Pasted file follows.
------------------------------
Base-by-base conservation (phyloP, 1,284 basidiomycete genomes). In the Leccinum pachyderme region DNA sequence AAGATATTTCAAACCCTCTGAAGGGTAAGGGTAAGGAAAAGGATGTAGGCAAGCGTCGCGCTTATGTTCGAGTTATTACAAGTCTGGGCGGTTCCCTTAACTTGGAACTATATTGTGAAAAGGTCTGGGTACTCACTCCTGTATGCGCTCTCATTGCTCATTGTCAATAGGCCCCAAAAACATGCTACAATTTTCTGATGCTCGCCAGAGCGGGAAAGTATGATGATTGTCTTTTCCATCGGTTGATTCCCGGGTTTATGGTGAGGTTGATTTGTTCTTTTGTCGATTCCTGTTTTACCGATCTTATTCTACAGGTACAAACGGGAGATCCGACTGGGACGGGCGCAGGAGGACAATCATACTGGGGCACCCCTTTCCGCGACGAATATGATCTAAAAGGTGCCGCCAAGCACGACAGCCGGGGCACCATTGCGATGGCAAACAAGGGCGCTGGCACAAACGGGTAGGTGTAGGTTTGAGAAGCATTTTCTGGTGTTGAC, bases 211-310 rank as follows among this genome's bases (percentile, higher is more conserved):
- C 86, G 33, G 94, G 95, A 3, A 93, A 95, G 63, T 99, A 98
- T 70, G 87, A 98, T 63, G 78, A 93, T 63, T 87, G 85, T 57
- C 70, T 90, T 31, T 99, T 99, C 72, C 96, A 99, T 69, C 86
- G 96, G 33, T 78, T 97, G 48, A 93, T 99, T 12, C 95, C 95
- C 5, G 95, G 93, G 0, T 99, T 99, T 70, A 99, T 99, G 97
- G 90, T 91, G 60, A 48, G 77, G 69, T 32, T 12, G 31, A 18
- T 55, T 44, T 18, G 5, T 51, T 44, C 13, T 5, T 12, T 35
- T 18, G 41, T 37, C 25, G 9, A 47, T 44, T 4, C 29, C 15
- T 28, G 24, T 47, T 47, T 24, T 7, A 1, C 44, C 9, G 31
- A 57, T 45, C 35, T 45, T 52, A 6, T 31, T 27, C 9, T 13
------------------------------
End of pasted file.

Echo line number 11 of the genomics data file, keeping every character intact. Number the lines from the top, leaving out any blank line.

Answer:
- A 57, T 45, C 35, T 45, T 52, A 6, T 31, T 27, C 9, T 13